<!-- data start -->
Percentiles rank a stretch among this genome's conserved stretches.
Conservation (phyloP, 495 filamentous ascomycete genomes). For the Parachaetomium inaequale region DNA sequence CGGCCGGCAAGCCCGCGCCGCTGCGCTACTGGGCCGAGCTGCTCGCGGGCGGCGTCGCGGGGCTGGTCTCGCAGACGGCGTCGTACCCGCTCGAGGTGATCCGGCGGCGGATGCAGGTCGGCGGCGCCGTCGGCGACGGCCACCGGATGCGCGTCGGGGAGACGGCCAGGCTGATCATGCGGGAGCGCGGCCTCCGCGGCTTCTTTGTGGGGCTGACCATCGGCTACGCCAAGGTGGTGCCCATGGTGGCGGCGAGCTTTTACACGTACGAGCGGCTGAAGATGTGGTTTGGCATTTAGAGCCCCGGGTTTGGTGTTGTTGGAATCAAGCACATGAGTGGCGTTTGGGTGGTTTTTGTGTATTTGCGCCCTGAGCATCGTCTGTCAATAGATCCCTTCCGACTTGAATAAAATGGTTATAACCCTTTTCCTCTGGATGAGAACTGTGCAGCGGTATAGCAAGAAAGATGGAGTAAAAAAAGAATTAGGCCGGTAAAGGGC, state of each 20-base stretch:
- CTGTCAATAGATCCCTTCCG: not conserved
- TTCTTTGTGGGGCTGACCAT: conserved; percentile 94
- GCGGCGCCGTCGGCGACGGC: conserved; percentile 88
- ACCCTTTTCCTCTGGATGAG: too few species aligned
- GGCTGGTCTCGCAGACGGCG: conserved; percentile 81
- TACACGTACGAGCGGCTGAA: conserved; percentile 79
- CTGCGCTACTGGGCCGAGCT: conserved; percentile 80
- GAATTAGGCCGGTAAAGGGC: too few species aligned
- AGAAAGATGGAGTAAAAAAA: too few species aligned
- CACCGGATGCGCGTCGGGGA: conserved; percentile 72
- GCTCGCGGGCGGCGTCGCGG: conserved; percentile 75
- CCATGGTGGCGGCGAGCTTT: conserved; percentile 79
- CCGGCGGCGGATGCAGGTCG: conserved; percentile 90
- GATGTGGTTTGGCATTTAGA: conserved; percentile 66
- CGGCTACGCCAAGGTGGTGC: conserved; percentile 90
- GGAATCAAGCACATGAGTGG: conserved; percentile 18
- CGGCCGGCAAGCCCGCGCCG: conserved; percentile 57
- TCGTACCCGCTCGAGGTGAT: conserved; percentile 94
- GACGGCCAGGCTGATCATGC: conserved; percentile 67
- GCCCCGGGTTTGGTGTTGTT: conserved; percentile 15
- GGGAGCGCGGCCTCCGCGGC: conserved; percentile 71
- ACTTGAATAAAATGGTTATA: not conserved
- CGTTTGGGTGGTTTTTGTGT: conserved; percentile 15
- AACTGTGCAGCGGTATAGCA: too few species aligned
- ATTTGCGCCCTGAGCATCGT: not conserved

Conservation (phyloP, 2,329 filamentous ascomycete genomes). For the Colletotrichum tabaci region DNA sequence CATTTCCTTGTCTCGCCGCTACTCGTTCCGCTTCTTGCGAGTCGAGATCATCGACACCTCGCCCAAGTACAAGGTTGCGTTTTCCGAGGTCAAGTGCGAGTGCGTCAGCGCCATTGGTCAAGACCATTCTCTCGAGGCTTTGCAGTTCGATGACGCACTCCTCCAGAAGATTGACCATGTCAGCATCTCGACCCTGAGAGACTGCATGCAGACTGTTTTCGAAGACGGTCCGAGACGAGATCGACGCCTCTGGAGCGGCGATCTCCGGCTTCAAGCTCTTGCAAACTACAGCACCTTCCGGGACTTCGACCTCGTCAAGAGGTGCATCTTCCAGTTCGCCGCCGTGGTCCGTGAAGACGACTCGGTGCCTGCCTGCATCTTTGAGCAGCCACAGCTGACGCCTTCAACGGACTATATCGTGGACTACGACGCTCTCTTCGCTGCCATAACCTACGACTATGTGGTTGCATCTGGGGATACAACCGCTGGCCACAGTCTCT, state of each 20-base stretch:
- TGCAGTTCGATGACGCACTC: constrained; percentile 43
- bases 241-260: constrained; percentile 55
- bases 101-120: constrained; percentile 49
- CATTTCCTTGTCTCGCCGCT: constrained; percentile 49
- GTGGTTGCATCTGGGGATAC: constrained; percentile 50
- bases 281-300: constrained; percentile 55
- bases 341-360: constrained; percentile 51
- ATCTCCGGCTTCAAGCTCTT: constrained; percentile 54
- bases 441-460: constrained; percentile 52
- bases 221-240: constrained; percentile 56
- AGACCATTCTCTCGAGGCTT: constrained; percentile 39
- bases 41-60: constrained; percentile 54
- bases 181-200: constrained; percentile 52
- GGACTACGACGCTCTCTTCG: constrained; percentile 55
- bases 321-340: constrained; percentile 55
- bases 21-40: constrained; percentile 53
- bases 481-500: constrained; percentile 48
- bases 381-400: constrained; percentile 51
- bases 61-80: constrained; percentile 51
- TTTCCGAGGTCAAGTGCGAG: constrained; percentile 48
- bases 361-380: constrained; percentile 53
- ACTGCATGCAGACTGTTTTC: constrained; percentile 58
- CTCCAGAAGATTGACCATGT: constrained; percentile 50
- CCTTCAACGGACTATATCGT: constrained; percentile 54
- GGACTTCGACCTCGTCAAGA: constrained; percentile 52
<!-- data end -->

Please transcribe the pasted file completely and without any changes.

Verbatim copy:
Percentiles rank a stretch among this genome's conserved stretches.
Conservation (phyloP, 495 filamentous ascomycete genomes). For the Parachaetomium inaequale region DNA sequence CGGCCGGCAAGCCCGCGCCGCTGCGCTACTGGGCCGAGCTGCTCGCGGGCGGCGTCGCGGGGCTGGTCTCGCAGACGGCGTCGTACCCGCTCGAGGTGATCCGGCGGCGGATGCAGGTCGGCGGCGCCGTCGGCGACGGCCACCGGATGCGCGTCGGGGAGACGGCCAGGCTGATCATGCGGGAGCGCGGCCTCCGCGGCTTCTTTGTGGGGCTGACCATCGGCTACGCCAAGGTGGTGCCCATGGTGGCGGCGAGCTTTTACACGTACGAGCGGCTGAAGATGTGGTTTGGCATTTAGAGCCCCGGGTTTGGTGTTGTTGGAATCAAGCACATGAGTGGCGTTTGGGTGGTTTTTGTGTATTTGCGCCCTGAGCATCGTCTGTCAATAGATCCCTTCCGACTTGAATAAAATGGTTATAACCCTTTTCCTCTGGATGAGAACTGTGCAGCGGTATAGCAAGAAAGATGGAGTAAAAAAAGAATTAGGCCGGTAAAGGGC, state of each 20-base stretch:
- CTGTCAATAGATCCCTTCCG: not conserved
- TTCTTTGTGGGGCTGACCAT: conserved; percentile 94
- GCGGCGCCGTCGGCGACGGC: conserved; percentile 88
- ACCCTTTTCCTCTGGATGAG: too few species aligned
- GGCTGGTCTCGCAGACGGCG: conserved; percentile 81
- TACACGTACGAGCGGCTGAA: conserved; percentile 79
- CTGCGCTACTGGGCCGAGCT: conserved; percentile 80
- GAATTAGGCCGGTAAAGGGC: too few species aligned
- AGAAAGATGGAGTAAAAAAA: too few species aligned
- CACCGGATGCGCGTCGGGGA: conserved; percentile 72
- GCTCGCGGGCGGCGTCGCGG: conserved; percentile 75
- CCATGGTGGCGGCGAGCTTT: conserved; percentile 79
- CCGGCGGCGGATGCAGGTCG: conserved; percentile 90
- GATGTGGTTTGGCATTTAGA: conserved; percentile 66
- CGGCTACGCCAAGGTGGTGC: conserved; percentile 90
- GGAATCAAGCACATGAGTGG: conserved; percentile 18
- CGGCCGGCAAGCCCGCGCCG: conserved; percentile 57
- TCGTACCCGCTCGAGGTGAT: conserved; percentile 94
- GACGGCCAGGCTGATCATGC: conserved; percentile 67
- GCCCCGGGTTTGGTGTTGTT: conserved; percentile 15
- GGGAGCGCGGCCTCCGCGGC: conserved; percentile 71
- ACTTGAATAAAATGGTTATA: not conserved
- CGTTTGGGTGGTTTTTGTGT: conserved; percentile 15
- AACTGTGCAGCGGTATAGCA: too few species aligned
- ATTTGCGCCCTGAGCATCGT: not conserved

Conservation (phyloP, 2,329 filamentous ascomycete genomes). For the Colletotrichum tabaci region DNA sequence CATTTCCTTGTCTCGCCGCTACTCGTTCCGCTTCTTGCGAGTCGAGATCATCGACACCTCGCCCAAGTACAAGGTTGCGTTTTCCGAGGTCAAGTGCGAGTGCGTCAGCGCCATTGGTCAAGACCATTCTCTCGAGGCTTTGCAGTTCGATGACGCACTCCTCCAGAAGATTGACCATGTCAGCATCTCGACCCTGAGAGACTGCATGCAGACTGTTTTCGAAGACGGTCCGAGACGAGATCGACGCCTCTGGAGCGGCGATCTCCGGCTTCAAGCTCTTGCAAACTACAGCACCTTCCGGGACTTCGACCTCGTCAAGAGGTGCATCTTCCAGTTCGCCGCCGTGGTCCGTGAAGACGACTCGGTGCCTGCCTGCATCTTTGAGCAGCCACAGCTGACGCCTTCAACGGACTATATCGTGGACTACGACGCTCTCTTCGCTGCCATAACCTACGACTATGTGGTTGCATCTGGGGATACAACCGCTGGCCACAGTCTCT, state of each 20-base stretch:
- TGCAGTTCGATGACGCACTC: constrained; percentile 43
- bases 241-260: constrained; percentile 55
- bases 101-120: constrained; percentile 49
- CATTTCCTTGTCTCGCCGCT: constrained; percentile 49
- GTGGTTGCATCTGGGGATAC: constrained; percentile 50
- bases 281-300: constrained; percentile 55
- bases 341-360: constrained; percentile 51
- ATCTCCGGCTTCAAGCTCTT: constrained; percentile 54
- bases 441-460: constrained; percentile 52
- bases 221-240: constrained; percentile 56
- AGACCATTCTCTCGAGGCTT: constrained; percentile 39
- bases 41-60: constrained; percentile 54
- bases 181-200: constrained; percentile 52
- GGACTACGACGCTCTCTTCG: constrained; percentile 55
- bases 321-340: constrained; percentile 55
- bases 21-40: constrained; percentile 53
- bases 481-500: constrained; percentile 48
- bases 381-400: constrained; percentile 51
- bases 61-80: constrained; percentile 51
- TTTCCGAGGTCAAGTGCGAG: constrained; percentile 48
- bases 361-380: constrained; percentile 53
- ACTGCATGCAGACTGTTTTC: constrained; percentile 58
- CTCCAGAAGATTGACCATGT: constrained; percentile 50
- CCTTCAACGGACTATATCGT: constrained; percentile 54
- GGACTTCGACCTCGTCAAGA: constrained; percentile 52